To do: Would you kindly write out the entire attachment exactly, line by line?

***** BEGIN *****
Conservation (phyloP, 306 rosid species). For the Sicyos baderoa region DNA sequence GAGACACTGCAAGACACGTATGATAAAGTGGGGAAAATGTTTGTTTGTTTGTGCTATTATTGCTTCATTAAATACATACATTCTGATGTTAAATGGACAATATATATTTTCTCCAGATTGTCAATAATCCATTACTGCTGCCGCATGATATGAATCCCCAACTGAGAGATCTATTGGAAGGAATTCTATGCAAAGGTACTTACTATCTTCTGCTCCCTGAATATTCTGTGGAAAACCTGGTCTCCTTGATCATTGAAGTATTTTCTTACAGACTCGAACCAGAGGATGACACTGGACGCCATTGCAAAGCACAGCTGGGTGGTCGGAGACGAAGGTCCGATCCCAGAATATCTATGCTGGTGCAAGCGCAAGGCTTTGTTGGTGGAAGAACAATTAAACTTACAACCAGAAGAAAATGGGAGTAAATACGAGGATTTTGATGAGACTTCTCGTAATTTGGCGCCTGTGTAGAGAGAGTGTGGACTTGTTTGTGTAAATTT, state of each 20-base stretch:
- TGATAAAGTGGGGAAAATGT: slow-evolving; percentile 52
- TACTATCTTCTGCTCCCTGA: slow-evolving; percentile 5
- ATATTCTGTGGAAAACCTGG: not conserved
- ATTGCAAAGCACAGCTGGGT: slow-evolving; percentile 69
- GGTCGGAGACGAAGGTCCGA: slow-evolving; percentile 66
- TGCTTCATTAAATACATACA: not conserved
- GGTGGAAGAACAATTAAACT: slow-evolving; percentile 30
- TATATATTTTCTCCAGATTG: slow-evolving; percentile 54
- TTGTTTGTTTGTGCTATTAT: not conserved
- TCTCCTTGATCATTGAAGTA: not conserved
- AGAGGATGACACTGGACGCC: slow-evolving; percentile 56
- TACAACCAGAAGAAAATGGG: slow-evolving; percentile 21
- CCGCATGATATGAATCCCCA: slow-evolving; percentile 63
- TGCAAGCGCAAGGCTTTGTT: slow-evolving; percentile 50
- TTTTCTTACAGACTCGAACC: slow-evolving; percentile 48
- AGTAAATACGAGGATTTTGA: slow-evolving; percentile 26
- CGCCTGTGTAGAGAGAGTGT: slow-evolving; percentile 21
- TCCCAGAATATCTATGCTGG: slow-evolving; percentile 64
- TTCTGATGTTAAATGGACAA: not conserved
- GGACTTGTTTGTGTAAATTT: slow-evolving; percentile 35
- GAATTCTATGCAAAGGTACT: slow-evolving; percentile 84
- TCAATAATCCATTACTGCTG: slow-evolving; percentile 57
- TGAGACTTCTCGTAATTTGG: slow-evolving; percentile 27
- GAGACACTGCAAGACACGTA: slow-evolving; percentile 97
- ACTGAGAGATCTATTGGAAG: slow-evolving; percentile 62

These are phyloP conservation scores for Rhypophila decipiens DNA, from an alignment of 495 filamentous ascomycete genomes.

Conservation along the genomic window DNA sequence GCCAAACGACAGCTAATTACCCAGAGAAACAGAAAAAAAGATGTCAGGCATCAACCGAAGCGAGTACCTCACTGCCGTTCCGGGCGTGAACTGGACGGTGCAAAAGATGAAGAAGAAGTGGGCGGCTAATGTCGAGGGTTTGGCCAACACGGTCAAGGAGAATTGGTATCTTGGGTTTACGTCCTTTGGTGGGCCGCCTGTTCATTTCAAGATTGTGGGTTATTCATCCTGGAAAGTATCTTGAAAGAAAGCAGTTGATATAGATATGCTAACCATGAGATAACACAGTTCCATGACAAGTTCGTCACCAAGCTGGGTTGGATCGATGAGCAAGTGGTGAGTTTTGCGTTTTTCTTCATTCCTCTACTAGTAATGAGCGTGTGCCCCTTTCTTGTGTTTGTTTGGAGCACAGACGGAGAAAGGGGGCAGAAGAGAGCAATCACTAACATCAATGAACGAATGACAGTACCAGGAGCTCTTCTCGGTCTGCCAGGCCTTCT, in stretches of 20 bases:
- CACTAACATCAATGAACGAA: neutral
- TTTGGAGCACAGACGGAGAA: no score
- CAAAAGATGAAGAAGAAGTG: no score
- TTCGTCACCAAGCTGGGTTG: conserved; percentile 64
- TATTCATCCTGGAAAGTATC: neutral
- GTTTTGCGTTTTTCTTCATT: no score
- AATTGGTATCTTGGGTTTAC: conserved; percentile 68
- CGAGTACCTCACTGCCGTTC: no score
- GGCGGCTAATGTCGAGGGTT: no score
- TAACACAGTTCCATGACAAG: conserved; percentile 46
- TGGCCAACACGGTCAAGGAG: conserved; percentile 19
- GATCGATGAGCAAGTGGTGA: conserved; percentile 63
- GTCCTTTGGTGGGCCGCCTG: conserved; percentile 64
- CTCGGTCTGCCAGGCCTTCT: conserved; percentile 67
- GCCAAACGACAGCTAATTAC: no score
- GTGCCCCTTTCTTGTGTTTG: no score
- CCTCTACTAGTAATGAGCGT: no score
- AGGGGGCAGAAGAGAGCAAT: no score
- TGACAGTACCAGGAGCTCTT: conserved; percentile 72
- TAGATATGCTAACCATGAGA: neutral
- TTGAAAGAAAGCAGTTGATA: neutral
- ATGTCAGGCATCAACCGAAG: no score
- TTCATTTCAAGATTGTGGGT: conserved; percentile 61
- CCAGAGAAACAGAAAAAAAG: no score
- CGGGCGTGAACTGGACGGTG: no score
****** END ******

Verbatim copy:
Conservation (phyloP, 306 rosid species). For the Sicyos baderoa region DNA sequence GAGACACTGCAAGACACGTATGATAAAGTGGGGAAAATGTTTGTTTGTTTGTGCTATTATTGCTTCATTAAATACATACATTCTGATGTTAAATGGACAATATATATTTTCTCCAGATTGTCAATAATCCATTACTGCTGCCGCATGATATGAATCCCCAACTGAGAGATCTATTGGAAGGAATTCTATGCAAAGGTACTTACTATCTTCTGCTCCCTGAATATTCTGTGGAAAACCTGGTCTCCTTGATCATTGAAGTATTTTCTTACAGACTCGAACCAGAGGATGACACTGGACGCCATTGCAAAGCACAGCTGGGTGGTCGGAGACGAAGGTCCGATCCCAGAATATCTATGCTGGTGCAAGCGCAAGGCTTTGTTGGTGGAAGAACAATTAAACTTACAACCAGAAGAAAATGGGAGTAAATACGAGGATTTTGATGAGACTTCTCGTAATTTGGCGCCTGTGTAGAGAGAGTGTGGACTTGTTTGTGTAAATTT, state of each 20-base stretch:
- TGATAAAGTGGGGAAAATGT: slow-evolving; percentile 52
- TACTATCTTCTGCTCCCTGA: slow-evolving; percentile 5
- ATATTCTGTGGAAAACCTGG: not conserved
- ATTGCAAAGCACAGCTGGGT: slow-evolving; percentile 69
- GGTCGGAGACGAAGGTCCGA: slow-evolving; percentile 66
- TGCTTCATTAAATACATACA: not conserved
- GGTGGAAGAACAATTAAACT: slow-evolving; percentile 30
- TATATATTTTCTCCAGATTG: slow-evolving; percentile 54
- TTGTTTGTTTGTGCTATTAT: not conserved
- TCTCCTTGATCATTGAAGTA: not conserved
- AGAGGATGACACTGGACGCC: slow-evolving; percentile 56
- TACAACCAGAAGAAAATGGG: slow-evolving; percentile 21
- CCGCATGATATGAATCCCCA: slow-evolving; percentile 63
- TGCAAGCGCAAGGCTTTGTT: slow-evolving; percentile 50
- TTTTCTTACAGACTCGAACC: slow-evolving; percentile 48
- AGTAAATACGAGGATTTTGA: slow-evolving; percentile 26
- CGCCTGTGTAGAGAGAGTGT: slow-evolving; percentile 21
- TCCCAGAATATCTATGCTGG: slow-evolving; percentile 64
- TTCTGATGTTAAATGGACAA: not conserved
- GGACTTGTTTGTGTAAATTT: slow-evolving; percentile 35
- GAATTCTATGCAAAGGTACT: slow-evolving; percentile 84
- TCAATAATCCATTACTGCTG: slow-evolving; percentile 57
- TGAGACTTCTCGTAATTTGG: slow-evolving; percentile 27
- GAGACACTGCAAGACACGTA: slow-evolving; percentile 97
- ACTGAGAGATCTATTGGAAG: slow-evolving; percentile 62

These are phyloP conservation scores for Rhypophila decipiens DNA, from an alignment of 495 filamentous ascomycete genomes.

Conservation along the genomic window DNA sequence GCCAAACGACAGCTAATTACCCAGAGAAACAGAAAAAAAGATGTCAGGCATCAACCGAAGCGAGTACCTCACTGCCGTTCCGGGCGTGAACTGGACGGTGCAAAAGATGAAGAAGAAGTGGGCGGCTAATGTCGAGGGTTTGGCCAACACGGTCAAGGAGAATTGGTATCTTGGGTTTACGTCCTTTGGTGGGCCGCCTGTTCATTTCAAGATTGTGGGTTATTCATCCTGGAAAGTATCTTGAAAGAAAGCAGTTGATATAGATATGCTAACCATGAGATAACACAGTTCCATGACAAGTTCGTCACCAAGCTGGGTTGGATCGATGAGCAAGTGGTGAGTTTTGCGTTTTTCTTCATTCCTCTACTAGTAATGAGCGTGTGCCCCTTTCTTGTGTTTGTTTGGAGCACAGACGGAGAAAGGGGGCAGAAGAGAGCAATCACTAACATCAATGAACGAATGACAGTACCAGGAGCTCTTCTCGGTCTGCCAGGCCTTCT, in stretches of 20 bases:
- CACTAACATCAATGAACGAA: neutral
- TTTGGAGCACAGACGGAGAA: no score
- CAAAAGATGAAGAAGAAGTG: no score
- TTCGTCACCAAGCTGGGTTG: conserved; percentile 64
- TATTCATCCTGGAAAGTATC: neutral
- GTTTTGCGTTTTTCTTCATT: no score
- AATTGGTATCTTGGGTTTAC: conserved; percentile 68
- CGAGTACCTCACTGCCGTTC: no score
- GGCGGCTAATGTCGAGGGTT: no score
- TAACACAGTTCCATGACAAG: conserved; percentile 46
- TGGCCAACACGGTCAAGGAG: conserved; percentile 19
- GATCGATGAGCAAGTGGTGA: conserved; percentile 63
- GTCCTTTGGTGGGCCGCCTG: conserved; percentile 64
- CTCGGTCTGCCAGGCCTTCT: conserved; percentile 67
- GCCAAACGACAGCTAATTAC: no score
- GTGCCCCTTTCTTGTGTTTG: no score
- CCTCTACTAGTAATGAGCGT: no score
- AGGGGGCAGAAGAGAGCAAT: no score
- TGACAGTACCAGGAGCTCTT: conserved; percentile 72
- TAGATATGCTAACCATGAGA: neutral
- TTGAAAGAAAGCAGTTGATA: neutral
- ATGTCAGGCATCAACCGAAG: no score
- TTCATTTCAAGATTGTGGGT: conserved; percentile 61
- CCAGAGAAACAGAAAAAAAG: no score
- CGGGCGTGAACTGGACGGTG: no score